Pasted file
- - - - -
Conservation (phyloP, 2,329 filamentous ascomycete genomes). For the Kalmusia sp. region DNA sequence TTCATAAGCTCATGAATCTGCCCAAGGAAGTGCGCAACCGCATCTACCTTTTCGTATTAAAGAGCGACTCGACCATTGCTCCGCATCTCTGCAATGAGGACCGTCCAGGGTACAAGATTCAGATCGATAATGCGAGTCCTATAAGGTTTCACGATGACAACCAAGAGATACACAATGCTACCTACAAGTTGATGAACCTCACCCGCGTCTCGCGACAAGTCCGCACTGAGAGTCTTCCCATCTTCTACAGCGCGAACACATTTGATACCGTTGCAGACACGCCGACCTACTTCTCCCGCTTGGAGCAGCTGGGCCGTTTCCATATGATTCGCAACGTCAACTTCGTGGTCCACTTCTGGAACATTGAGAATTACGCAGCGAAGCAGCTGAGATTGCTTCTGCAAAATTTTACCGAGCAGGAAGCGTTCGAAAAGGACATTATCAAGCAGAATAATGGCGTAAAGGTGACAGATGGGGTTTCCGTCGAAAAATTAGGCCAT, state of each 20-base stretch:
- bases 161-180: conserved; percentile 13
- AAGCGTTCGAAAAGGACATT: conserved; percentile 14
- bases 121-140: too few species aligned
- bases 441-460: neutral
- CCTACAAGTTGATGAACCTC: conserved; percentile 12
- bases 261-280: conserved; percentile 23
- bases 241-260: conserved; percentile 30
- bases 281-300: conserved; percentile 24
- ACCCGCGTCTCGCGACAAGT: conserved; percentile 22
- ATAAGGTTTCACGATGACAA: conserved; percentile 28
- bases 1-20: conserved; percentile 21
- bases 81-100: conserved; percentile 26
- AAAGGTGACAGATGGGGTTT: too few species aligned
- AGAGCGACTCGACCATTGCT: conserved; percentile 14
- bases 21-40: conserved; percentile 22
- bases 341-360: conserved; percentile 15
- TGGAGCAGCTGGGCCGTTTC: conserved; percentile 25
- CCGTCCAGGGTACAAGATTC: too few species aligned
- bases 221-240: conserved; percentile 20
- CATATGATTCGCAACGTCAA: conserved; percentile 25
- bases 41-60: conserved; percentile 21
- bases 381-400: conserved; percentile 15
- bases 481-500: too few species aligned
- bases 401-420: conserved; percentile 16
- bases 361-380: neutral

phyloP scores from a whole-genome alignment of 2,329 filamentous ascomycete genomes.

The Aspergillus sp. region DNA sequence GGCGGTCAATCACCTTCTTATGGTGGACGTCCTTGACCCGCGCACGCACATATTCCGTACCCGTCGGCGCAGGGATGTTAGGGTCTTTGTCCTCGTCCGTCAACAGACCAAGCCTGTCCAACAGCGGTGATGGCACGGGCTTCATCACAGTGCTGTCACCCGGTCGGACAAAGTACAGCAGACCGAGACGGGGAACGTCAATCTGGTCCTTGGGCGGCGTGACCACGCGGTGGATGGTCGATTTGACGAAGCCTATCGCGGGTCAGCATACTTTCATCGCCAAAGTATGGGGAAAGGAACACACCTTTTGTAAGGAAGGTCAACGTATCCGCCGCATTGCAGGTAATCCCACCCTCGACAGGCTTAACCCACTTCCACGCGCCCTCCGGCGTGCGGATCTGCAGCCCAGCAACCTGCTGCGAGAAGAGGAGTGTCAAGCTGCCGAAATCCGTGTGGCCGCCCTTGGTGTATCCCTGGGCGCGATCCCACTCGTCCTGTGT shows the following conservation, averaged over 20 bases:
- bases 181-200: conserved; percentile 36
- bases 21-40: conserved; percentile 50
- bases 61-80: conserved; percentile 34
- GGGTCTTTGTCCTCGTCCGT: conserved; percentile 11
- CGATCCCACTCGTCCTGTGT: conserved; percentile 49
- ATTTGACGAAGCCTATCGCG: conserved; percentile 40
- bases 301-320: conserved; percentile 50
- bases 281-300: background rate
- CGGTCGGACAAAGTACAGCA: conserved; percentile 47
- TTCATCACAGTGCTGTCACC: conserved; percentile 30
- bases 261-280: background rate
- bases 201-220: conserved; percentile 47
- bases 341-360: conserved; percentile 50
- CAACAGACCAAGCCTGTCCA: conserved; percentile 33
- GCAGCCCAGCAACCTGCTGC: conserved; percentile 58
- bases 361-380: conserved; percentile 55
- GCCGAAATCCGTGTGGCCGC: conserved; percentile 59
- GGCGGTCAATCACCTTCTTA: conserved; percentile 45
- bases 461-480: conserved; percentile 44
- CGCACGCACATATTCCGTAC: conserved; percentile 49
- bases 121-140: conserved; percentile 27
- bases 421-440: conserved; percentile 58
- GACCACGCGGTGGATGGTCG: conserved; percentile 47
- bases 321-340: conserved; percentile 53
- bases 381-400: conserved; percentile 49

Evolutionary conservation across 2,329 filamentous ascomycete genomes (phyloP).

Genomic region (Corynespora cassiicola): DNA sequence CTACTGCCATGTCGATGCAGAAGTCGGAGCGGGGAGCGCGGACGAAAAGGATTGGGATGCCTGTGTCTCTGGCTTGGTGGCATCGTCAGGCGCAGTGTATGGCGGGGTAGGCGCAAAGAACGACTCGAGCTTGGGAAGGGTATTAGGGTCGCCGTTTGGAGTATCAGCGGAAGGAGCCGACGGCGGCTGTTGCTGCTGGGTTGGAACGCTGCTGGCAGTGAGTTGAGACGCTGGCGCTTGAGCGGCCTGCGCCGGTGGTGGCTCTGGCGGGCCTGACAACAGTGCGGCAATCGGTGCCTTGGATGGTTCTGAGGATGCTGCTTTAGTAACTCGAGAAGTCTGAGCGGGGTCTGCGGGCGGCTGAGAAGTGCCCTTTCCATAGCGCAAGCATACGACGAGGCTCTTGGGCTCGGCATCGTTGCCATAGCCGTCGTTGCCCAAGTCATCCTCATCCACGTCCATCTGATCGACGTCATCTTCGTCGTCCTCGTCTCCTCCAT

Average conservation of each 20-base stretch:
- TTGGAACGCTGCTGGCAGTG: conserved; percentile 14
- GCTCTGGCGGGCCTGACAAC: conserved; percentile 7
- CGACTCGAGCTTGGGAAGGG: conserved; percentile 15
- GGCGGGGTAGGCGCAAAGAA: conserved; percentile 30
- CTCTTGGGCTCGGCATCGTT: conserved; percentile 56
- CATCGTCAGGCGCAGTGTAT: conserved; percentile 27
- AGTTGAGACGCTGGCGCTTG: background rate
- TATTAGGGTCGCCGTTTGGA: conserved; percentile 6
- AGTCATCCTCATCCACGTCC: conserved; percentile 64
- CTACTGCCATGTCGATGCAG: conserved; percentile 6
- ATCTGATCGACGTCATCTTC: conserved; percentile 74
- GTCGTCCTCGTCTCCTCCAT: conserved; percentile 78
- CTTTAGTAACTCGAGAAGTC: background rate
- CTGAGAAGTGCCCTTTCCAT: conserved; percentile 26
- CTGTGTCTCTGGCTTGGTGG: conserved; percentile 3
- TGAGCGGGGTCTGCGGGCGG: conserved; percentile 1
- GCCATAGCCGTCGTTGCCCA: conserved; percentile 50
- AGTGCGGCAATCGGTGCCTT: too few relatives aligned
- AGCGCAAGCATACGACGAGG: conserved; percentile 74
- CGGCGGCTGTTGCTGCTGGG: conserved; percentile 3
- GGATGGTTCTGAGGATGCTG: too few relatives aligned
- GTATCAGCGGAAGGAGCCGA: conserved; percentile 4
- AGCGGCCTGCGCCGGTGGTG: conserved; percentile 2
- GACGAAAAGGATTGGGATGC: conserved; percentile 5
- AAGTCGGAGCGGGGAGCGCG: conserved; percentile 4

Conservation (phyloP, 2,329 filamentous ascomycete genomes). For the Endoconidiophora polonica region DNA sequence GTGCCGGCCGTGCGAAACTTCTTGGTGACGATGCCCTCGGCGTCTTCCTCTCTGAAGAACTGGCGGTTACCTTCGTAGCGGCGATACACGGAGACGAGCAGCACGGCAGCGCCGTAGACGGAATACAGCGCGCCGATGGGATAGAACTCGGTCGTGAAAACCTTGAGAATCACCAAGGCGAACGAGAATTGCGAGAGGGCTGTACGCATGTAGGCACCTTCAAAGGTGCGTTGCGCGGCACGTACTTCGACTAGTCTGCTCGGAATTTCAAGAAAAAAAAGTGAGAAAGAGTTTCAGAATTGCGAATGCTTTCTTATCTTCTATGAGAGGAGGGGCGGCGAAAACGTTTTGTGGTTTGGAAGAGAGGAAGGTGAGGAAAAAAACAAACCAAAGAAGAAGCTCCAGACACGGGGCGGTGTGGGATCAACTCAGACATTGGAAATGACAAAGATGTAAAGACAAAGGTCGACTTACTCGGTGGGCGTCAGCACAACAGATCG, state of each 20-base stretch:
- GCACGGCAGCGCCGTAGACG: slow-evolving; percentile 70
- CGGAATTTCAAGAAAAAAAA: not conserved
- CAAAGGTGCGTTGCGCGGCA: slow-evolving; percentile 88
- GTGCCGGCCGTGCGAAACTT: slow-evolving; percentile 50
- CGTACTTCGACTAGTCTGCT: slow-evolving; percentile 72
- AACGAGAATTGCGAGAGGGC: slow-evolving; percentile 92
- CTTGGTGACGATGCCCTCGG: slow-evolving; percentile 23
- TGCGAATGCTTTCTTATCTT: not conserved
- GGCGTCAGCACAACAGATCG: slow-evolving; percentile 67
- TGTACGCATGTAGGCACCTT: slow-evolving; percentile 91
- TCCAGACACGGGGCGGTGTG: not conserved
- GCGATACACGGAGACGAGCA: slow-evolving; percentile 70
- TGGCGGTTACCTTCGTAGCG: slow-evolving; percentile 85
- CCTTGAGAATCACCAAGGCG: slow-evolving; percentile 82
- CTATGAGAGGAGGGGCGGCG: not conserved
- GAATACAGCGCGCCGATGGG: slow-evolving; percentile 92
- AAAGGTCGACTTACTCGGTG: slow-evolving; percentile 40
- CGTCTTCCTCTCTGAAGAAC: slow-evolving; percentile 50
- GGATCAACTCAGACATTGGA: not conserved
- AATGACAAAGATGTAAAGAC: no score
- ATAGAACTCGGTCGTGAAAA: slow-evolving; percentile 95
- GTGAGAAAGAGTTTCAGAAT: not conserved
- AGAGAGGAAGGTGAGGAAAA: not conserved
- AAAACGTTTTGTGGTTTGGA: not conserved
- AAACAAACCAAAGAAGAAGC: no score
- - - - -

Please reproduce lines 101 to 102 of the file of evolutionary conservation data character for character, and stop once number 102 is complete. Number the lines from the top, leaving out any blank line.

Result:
- GGATCAACTCAGACATTGGA: not conserved
- AATGACAAAGATGTAAAGAC: no score